Observations on Fatherhood #13

Why? Why? Why?

I appreciate that my son has a curious mind. However, surely any father gets sick of answering the same question over and over. Clearly it’s his first reaction to almost any statement, from “It’s time to eat” to “Please stop licking the chair”.

I’ve made it a policy I’ll always answer a question… but I make him formulate it in an actual sentence. “Why?” doesn’t count. I’ll respond “Why what?” and if he can articulate what he’s asking, I’ll gladly answer WHY until we’re talking about subatomic particles.

I’ve developed a new theory on the origin of religion. Just as it was a way to explain to ancient peoples to themselves what was going on in the world that (they didn’t yet have a real explanation for, like the sun rising, etc.), I think it also may have been a way to shut their kids up.

“Why?”

“Because God said so, and faith in his word is a virtue.”

“Why?”

“Don’t contradict God! Bad boy!”

… or something like that.

Observations on Fatherhood #12

Child labor.

That little thing is always in your house, eating your food, pulling your covers off you at 6:30am. Get some use out of him!

At 2.5 years, it’s too early for the lawnmower, or to send him on the roof to clean out the gutters.

But damnned if he’s not a champion garlic peeler.

When I’m making up a mess of garlic, I’ll smash each clove a bit to loosen up the skin, and then put a bowlful in front of him. He’ll sit there and meticulously peel each one, begging for more when they’re gone.

Perhaps having a kid is an expensive way to get peeled garlic, but at least it’s something.

Observations on Fatherhood #10

Some advice I recently gave to two friends who are about to have their first kids:

– The labor is the easy part; after that it gets hard.

– For the first few weeks, your wife’s only job is to keep the kid alive. Your only job is to keep her alive.

Feed her, keep the mounds of shit from piling too high, and be the gatekeeper. Be ready to say no – don’t let visitors come if either of them are napping.

In the first few months, people will keep telling you time flies so fast. This is the last thing you’ll want to hear, because every hour seems like a day, every day seems like a week, and every month seems like a year. Time drags for the first three months.

After that, time does start to fly. The first three months seems like a year. The next year seems like three months.

Observations on Fatherhood #9

Pro tip: sleep diapers are worth the cash.

During the day, he wears the cheapest disposables we could find (Target brand).

During the night, the extra cash towards sleep diapers are well worth the expense. Those things could hold a gallon of pee and still manage to keep the poop contained.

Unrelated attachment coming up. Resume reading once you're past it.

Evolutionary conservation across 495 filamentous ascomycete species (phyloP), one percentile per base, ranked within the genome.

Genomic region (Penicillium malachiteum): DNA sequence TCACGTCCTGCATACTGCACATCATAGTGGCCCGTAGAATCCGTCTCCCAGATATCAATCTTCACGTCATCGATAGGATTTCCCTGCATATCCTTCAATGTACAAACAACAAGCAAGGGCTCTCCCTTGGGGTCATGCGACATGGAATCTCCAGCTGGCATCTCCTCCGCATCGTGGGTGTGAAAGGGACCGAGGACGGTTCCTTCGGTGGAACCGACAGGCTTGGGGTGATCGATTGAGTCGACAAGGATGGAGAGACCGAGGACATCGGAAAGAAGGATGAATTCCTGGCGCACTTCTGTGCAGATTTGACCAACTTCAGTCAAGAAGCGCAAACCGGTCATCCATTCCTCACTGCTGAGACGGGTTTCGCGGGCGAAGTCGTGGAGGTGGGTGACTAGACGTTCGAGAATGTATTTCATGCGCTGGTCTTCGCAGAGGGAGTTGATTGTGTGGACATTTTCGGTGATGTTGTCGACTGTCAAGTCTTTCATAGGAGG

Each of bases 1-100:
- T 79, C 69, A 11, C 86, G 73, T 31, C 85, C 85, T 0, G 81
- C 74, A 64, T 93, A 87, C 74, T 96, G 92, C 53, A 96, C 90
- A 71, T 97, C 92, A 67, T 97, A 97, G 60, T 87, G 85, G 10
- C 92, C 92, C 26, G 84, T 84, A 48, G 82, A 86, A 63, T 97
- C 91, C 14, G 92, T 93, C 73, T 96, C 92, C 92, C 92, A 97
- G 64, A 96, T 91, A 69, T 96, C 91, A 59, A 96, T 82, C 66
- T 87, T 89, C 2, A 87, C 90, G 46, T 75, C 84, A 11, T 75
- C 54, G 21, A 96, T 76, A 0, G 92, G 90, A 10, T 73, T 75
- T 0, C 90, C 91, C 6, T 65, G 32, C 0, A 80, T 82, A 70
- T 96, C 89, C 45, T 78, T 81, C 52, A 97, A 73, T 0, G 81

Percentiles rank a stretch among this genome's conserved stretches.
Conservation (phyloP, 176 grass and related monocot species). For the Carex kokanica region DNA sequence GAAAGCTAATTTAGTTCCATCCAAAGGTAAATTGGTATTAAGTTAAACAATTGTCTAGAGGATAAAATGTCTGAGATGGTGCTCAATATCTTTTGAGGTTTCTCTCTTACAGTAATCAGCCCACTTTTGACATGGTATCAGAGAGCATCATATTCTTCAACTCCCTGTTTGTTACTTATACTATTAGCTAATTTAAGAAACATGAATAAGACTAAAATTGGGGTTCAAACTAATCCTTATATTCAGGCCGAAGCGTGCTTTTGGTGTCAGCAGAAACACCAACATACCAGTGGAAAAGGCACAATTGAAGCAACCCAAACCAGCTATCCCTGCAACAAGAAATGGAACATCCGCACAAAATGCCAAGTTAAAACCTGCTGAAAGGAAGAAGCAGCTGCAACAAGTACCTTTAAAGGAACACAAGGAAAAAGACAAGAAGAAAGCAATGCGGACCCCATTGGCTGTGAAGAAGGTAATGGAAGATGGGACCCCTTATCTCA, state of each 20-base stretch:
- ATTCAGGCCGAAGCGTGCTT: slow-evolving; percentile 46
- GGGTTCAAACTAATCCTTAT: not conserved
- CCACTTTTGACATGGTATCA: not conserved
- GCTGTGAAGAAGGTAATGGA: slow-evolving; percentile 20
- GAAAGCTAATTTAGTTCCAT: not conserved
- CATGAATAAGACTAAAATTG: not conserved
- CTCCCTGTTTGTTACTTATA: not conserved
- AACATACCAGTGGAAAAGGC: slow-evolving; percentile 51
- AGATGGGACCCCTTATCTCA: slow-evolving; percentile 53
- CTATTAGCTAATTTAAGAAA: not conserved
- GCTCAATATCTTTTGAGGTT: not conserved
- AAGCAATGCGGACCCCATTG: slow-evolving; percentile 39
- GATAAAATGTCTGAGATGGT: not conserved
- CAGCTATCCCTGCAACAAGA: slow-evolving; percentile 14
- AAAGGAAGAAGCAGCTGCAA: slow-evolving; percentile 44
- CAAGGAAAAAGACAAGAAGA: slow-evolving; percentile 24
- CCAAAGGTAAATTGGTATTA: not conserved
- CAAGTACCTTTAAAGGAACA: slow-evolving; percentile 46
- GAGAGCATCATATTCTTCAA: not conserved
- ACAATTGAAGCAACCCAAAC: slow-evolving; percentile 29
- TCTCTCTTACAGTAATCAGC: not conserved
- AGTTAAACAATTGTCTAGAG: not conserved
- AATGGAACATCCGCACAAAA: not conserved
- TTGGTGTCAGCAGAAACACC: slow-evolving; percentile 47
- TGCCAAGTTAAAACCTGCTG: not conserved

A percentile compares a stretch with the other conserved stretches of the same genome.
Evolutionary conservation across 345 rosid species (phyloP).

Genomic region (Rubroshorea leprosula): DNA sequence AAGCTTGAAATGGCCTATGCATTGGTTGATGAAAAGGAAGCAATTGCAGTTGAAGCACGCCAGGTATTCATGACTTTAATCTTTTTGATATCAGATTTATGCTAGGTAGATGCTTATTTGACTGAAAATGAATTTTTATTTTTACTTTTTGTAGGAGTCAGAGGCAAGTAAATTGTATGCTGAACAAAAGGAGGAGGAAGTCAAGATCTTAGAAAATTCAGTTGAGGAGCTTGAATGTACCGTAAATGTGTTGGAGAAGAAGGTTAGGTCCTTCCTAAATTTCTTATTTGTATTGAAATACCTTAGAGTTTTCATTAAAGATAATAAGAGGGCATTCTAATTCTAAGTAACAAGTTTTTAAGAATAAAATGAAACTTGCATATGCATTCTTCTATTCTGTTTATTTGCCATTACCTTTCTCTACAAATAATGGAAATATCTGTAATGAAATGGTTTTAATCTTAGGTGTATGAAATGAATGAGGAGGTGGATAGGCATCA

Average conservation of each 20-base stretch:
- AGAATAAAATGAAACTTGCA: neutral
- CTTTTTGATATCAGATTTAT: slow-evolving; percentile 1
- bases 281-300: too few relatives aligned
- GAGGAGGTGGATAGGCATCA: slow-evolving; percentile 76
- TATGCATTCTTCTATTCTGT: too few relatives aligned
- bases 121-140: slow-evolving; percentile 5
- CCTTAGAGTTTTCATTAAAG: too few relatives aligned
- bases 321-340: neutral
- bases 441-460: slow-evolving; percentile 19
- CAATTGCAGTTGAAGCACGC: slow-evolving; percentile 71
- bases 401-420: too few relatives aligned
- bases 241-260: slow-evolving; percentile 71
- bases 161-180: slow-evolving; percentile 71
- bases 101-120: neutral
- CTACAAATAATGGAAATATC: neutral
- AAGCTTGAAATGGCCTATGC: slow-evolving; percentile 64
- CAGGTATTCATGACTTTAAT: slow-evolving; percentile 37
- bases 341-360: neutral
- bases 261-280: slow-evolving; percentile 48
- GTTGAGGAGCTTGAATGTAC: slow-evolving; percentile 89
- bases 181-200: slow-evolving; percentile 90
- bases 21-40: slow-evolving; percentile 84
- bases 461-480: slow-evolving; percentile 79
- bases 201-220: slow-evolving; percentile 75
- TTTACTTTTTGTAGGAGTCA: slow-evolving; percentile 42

I’m not sure how much they are, but I’d wrap his butt in cash money if it meant a little extra sleep.

Observations on Fatherhood #8

For me, it took 11 months. I don’t know if this is below or above average.

Oh sure, I’ve been spit up on dozens of times, sure, that’s nothing. But never this.

The boy wasn’t eating dinner. We knew he was out of sorts, and not eating is certainly out of the ordinary for him. When we’d finished our meal, and decided he wasn’t going to eat any more, I picked him up out of his high chair and into my arms.

With no warning, a fire hose unleashed a column of white milk from his face, splashing against my chest and ricocheting from there all over the table, the floor, my shoes. It was violent, noisy, and shocking. Then after a few seconds, all was silent, except the drip, drip, drip from my clothes to the ground.

Stunned into silence and unable to do anything to ameliorate the situation, Suz and I looked at the boy, the mess. Just as my brain began to process the situation, the world exploded violently again in milk.

After it was done, Augie acted as if nothing abnormal at all had happened, cheerfully sitting in my arms, despite the fact that we were covered almost completely in fluid he’d just ejected.

While I’m still not sure what, if anything, I could have done to make the mess less… at least I didn’t drop him.

Observations on Fatherhood #6

Poop seems to follow a bell curve in level of gross.

Right off the bat, the shell-shocked parents get hit dealing with meconium. It is unbelievable stuff… a tiny drop could tar a roof.

As the breast milk diet takes hold, though, the poop gets better. Doesn’t smell so bad at all and easy to clean up.

Augie just started solid food in the last couple of weeks… and now the poop has taken a turn for the worse.

It smells like the inside of a porta potty in August after a Phish concert, is solid, and has quite an affinity for sticking to his ass cheeks.

Can you teach a six month old child how to use a toilet?